IBD team members Kaajal Baheti, Pedro Navarro, Howard O, Hassan Rashid, and Cecilia Toscana traveled to Accra, Ghana to work with Ashesi University, an innovative, private liberal arts college founded by Berkeley Haas alum Patrick Awuah (MBA ’99).
One Peruvian, one Guatemalan, one Chinese-American, one Indian-American, and one Pakistani-American in Ghana… sound familiar? The United Nations in a nutshell. It wasn’t until we got to Accra that we realized our diversity across cultures, ethnicities, personalities, work styles, and even religions. A team that was so different that it balanced itself out perfectly.
One of the main reasons why I signed up for IBD was to get a chance to learn from an international client. I couldn’t have imaged that I came out of the experience learning as much, or even more, from an internationally diverse IBD team. I learned that Guatemalan enchiladas are very different than Mexican enchiladas, that the Peruvian football team made it to the 1982 World Cup (crossing my fingers for Pedro that it happens again soon), that Chinese characters are based on ideas that build upon each other, and that northern Pakistani mountains are more beautiful than the Swiss Alps.
We continued to embrace our unique interests during the three weeks we spent together—from learning Hassan and Howard’s new card games despite not having any electricity, to making it a team mission to watch the Champions League finals live over tapas for Ceci and Pedro. As we arrived in Cape Coast for a weekend getaway, much to my excitement, the team even jumped on the idea of learning Western African drums and dance. (Ask any of us to show you the chicken move or swing move next time you see us! We’d be more than happy to perform.)
5 different ethnicities, 4 different religions, 3 home countries, 2 dietary restrictions, 1 project and many nicknames later—this experience would not have been the same without this unique combination of bright, funny, hard-working, caring, loyal and ridiculously diverse teammates.
The Challenge: Transforming a Continent
The founder of Ashesi University came to us with a grand vision to help develop the next generation of leaders to transform Africa and solve its biggest challenges. Ashesi had achieved remarkable success in a short time, and now, it wanted to develop an Institute to scale its successful model and share its best practices with other education institutions. After 3 months of working remotely, we finally arrived to Ashesi campus and, even though we had already seen pictures of the campus, it was much more gorgeous than we could imagine—a perfect place to spend the following 3 weeks.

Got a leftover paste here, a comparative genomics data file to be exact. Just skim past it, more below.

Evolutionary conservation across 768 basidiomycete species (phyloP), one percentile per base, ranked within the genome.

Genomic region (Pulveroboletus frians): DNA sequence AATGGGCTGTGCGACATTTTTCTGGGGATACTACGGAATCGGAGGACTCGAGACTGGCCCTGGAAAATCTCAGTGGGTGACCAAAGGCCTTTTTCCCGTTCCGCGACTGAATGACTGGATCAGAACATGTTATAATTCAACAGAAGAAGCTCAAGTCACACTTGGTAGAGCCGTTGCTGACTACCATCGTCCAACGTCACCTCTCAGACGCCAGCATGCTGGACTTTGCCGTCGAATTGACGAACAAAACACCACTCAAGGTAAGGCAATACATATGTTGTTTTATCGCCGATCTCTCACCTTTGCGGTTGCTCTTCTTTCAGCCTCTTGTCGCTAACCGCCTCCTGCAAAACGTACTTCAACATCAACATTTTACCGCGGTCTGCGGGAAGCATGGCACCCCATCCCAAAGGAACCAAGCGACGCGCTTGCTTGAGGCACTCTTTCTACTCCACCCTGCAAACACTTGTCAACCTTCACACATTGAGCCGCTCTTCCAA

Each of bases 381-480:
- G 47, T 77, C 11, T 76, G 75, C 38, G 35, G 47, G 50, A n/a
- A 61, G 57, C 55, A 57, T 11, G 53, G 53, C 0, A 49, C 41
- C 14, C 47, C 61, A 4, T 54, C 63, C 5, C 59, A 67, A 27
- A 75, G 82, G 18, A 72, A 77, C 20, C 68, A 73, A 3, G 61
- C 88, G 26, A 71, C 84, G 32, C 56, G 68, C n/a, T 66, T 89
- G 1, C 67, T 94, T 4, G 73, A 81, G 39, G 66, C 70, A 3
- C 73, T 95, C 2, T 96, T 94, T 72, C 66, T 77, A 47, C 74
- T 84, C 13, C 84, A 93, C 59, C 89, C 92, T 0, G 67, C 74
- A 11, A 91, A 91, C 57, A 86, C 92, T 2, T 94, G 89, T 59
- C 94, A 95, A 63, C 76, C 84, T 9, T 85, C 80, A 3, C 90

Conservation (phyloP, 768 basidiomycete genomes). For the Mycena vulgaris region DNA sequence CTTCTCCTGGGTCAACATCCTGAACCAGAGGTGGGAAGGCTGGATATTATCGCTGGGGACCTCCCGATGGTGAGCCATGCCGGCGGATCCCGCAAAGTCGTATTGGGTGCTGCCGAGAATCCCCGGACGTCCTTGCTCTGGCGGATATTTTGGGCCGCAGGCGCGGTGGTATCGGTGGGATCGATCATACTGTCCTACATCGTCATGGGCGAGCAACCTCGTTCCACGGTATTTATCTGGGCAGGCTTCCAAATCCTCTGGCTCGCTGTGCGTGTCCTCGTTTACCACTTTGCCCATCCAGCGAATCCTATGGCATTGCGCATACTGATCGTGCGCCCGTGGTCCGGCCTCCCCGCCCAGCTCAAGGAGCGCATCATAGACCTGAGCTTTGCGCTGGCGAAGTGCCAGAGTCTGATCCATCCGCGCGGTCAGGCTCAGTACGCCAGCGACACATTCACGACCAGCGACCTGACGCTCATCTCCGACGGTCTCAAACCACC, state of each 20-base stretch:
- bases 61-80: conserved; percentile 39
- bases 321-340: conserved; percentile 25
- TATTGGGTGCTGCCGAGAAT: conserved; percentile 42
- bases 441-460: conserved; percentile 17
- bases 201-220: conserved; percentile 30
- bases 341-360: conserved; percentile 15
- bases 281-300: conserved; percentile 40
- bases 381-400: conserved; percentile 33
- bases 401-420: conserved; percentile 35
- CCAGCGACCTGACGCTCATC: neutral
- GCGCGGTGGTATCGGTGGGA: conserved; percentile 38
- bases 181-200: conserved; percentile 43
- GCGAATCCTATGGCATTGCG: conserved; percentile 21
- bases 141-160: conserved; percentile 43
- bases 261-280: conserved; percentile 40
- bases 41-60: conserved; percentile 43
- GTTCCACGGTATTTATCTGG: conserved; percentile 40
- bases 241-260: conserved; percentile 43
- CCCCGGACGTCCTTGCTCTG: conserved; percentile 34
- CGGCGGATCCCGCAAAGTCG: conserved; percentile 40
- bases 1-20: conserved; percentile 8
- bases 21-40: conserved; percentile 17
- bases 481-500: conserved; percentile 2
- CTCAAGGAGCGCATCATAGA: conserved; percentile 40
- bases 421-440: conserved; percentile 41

In our time in Ghana, we conducted interviews with different stakeholders, all of them passionate about revolutionizing education in Africa, to validate our findings from previous research. What we found was that the higher education system in Africa is broken, resulting to high rates of unemployment, corruption, and little innovation. There is gap that Ashesi can help to fill, and other education institutions were eager to learn more about Ashesi’s secret sauce.
We facilitated an ideation session with internal stakeholders where we validated Ashesi’s core competencies that the market was demanding and the programs to deliver them. During the last week, we conducted a pilot with potential customers interested in the Institute to test which programs were the most appropriate and effective to achieve the Institute’s goal.
With all these inputs, we created a comprehensive business plan that we presented to the Executive Committee to recommend the implementation of the Institute and start working with a potential customer as part of a pilot initiative to validate our findings.
The Ashesi Family
The people at Ashesi made our time in Ghana truly memorable. From setting up workspaces to finding a bespoke tailor, our gracious hosts ensured that our stay was incredibly smooth. Ashesi provost Marcia shared her remarkable experiences and found a connection with each of us, from working at FC College in Lahore to doing an exchange program in Peru, to having her daughter working in Guatemala City. Patrick was the inspirational leader we heard so much about, and he inspired us to think broadly about the impact our project could have for higher education across Africa.
Ashesi means ‘beginning’ in the Akan language, and our team is very much looking forward to the beginning of the Institute when it launches—hopefully, a future IBD team will have the opportunity to be a part of this meaningful transformation.